Public vs private

While I was scanning old family photos, I was struck by the difference between the studio portraits and the album prints. There is a distinct difference with how my grandparents displayed them. Family snapshots went in the albums. Studio portraits were framed and displayed in the house. My memories of visiting my relatives also include seeing all the portraits on walls or bookshelves.

Despite the gradual amateurization of photography and photographic equipment, we seem to still cling to this distinction today. It may be harder to distinguish yourself as a professional, but consumers of photography desire professional photos as much now as they used to.

When I look at people’s homes, I see school portraits and wedding photos on display. I have to look through albums* to see the birthday parties and vacations.

*Or Facebook or Flickr. Or on the fridge door. Or, increasingly, on a cell phone.

All of which goes against the standard narrative that professional photography is gradually dying. More people may be photographers now. But the photos we frame and display are still pretty much unchanged from what our grandparents did decades ago.

It’s tempting to say that the photos people display are the professional ones since those are the best quality. But I think it’s the events. We commemorate certain events—especially those which are child or family related—by taking photos with the express intent of displaying them in our homes. And we prefer that those photos be taken professionally.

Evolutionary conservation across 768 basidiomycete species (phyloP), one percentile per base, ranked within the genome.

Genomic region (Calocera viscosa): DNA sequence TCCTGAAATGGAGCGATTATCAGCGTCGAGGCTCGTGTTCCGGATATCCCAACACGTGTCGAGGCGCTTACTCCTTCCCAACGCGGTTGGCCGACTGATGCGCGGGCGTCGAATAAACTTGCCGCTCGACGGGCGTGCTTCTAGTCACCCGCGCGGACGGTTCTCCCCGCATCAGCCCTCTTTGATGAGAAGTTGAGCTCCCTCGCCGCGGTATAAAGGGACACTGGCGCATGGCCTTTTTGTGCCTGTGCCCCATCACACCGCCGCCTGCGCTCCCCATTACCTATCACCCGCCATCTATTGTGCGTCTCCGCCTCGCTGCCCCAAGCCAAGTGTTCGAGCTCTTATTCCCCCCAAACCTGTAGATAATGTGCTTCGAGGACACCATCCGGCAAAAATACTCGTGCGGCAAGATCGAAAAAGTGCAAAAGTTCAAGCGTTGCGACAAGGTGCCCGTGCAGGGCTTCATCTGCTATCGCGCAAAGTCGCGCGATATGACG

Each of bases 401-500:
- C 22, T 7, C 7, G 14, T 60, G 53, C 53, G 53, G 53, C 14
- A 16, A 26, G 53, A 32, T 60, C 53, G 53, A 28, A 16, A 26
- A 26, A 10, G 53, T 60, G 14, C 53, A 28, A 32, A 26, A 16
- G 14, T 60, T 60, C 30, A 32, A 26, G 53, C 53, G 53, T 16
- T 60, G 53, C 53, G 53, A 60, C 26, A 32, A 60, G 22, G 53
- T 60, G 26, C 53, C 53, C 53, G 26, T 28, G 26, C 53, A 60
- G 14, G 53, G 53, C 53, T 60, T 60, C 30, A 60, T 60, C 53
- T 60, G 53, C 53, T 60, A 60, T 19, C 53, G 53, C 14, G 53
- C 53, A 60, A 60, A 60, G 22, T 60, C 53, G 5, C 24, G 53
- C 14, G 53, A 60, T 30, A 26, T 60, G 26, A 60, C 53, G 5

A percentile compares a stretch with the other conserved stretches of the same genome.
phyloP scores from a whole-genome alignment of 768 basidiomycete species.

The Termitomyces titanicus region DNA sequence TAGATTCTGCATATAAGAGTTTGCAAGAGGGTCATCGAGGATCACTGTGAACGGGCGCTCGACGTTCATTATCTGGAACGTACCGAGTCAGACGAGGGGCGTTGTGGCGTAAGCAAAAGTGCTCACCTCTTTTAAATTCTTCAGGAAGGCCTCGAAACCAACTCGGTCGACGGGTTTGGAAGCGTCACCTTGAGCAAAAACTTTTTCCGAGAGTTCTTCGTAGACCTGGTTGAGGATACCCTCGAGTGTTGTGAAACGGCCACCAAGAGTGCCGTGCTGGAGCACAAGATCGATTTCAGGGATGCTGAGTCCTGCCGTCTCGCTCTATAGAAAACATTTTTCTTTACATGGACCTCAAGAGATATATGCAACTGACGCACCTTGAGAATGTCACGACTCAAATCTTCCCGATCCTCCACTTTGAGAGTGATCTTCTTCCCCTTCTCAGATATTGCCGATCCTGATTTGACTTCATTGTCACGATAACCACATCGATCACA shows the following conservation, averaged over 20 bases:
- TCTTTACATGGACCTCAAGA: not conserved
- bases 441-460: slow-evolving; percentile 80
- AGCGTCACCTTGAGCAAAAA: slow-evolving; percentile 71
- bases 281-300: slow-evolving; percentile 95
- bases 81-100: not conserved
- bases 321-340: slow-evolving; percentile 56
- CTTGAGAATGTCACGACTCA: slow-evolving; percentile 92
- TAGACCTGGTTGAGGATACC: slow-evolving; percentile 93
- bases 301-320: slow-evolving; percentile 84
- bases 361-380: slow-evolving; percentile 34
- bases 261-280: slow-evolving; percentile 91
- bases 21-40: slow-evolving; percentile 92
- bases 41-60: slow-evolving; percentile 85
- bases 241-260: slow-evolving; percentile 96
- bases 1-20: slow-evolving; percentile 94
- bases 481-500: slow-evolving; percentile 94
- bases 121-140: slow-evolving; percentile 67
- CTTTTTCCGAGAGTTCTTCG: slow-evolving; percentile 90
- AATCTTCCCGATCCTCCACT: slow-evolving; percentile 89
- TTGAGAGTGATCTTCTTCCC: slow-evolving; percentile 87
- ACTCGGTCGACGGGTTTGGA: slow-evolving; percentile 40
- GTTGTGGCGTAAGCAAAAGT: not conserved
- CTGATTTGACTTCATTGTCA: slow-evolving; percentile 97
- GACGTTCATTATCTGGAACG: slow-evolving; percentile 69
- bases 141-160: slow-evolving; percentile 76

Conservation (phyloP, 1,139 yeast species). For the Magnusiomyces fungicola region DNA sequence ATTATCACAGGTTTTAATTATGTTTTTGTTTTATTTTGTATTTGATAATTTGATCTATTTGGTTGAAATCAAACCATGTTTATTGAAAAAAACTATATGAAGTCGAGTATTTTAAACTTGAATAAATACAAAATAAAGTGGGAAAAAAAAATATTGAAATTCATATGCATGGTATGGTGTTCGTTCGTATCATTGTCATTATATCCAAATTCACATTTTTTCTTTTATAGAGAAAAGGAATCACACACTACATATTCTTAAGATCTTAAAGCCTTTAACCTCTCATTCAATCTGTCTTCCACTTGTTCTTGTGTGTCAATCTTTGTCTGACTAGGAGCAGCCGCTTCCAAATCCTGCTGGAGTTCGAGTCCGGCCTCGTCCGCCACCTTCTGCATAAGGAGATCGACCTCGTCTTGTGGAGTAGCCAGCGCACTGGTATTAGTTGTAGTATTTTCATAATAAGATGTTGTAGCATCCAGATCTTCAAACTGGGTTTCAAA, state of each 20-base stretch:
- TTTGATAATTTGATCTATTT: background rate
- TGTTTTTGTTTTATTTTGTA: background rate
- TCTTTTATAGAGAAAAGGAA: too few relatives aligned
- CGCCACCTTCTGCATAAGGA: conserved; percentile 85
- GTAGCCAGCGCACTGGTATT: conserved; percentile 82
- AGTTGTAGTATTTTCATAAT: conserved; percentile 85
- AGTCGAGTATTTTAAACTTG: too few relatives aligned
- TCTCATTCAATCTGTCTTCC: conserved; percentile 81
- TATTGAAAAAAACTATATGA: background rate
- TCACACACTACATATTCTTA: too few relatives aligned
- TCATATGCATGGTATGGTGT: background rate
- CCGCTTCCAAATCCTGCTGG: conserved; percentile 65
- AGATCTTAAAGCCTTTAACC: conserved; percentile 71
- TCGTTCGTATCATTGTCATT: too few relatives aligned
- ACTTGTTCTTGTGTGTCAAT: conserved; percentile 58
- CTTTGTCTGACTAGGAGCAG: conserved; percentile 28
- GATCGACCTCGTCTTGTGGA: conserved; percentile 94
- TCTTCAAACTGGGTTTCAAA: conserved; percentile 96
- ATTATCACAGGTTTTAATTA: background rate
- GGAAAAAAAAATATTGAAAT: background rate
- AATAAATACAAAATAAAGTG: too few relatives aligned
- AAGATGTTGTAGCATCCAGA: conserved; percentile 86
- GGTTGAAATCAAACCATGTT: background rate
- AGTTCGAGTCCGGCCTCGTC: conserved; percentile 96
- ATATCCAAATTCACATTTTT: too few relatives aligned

There’s still a huge demand for professional photos but too many professionals are getting hung up on the  concept that “anyone” can be a pro now. Too many professionals may also be completely misunderstanding the market.

Take, for example, Pinterest. Photographers don’t quite understand it yet and it’s tempting to dismiss it as having a lousy return on investment. It’s not a portfolio site to share your own items, you use it to pin and share what you like and aspire to. That the kind of photography people are willing to pay for happens to be the same kind of photography which a lot of Pinterest users like seems to be flying over a lot of photographers’ heads.

Author: Nick Vossbrink

Blogging about Photography, Museums, Printing, and Baseball Cards from both Princeton New Jersey and the San Francisco Bay Area. On Twitter as @vossbrink, WordPress at, and the web at

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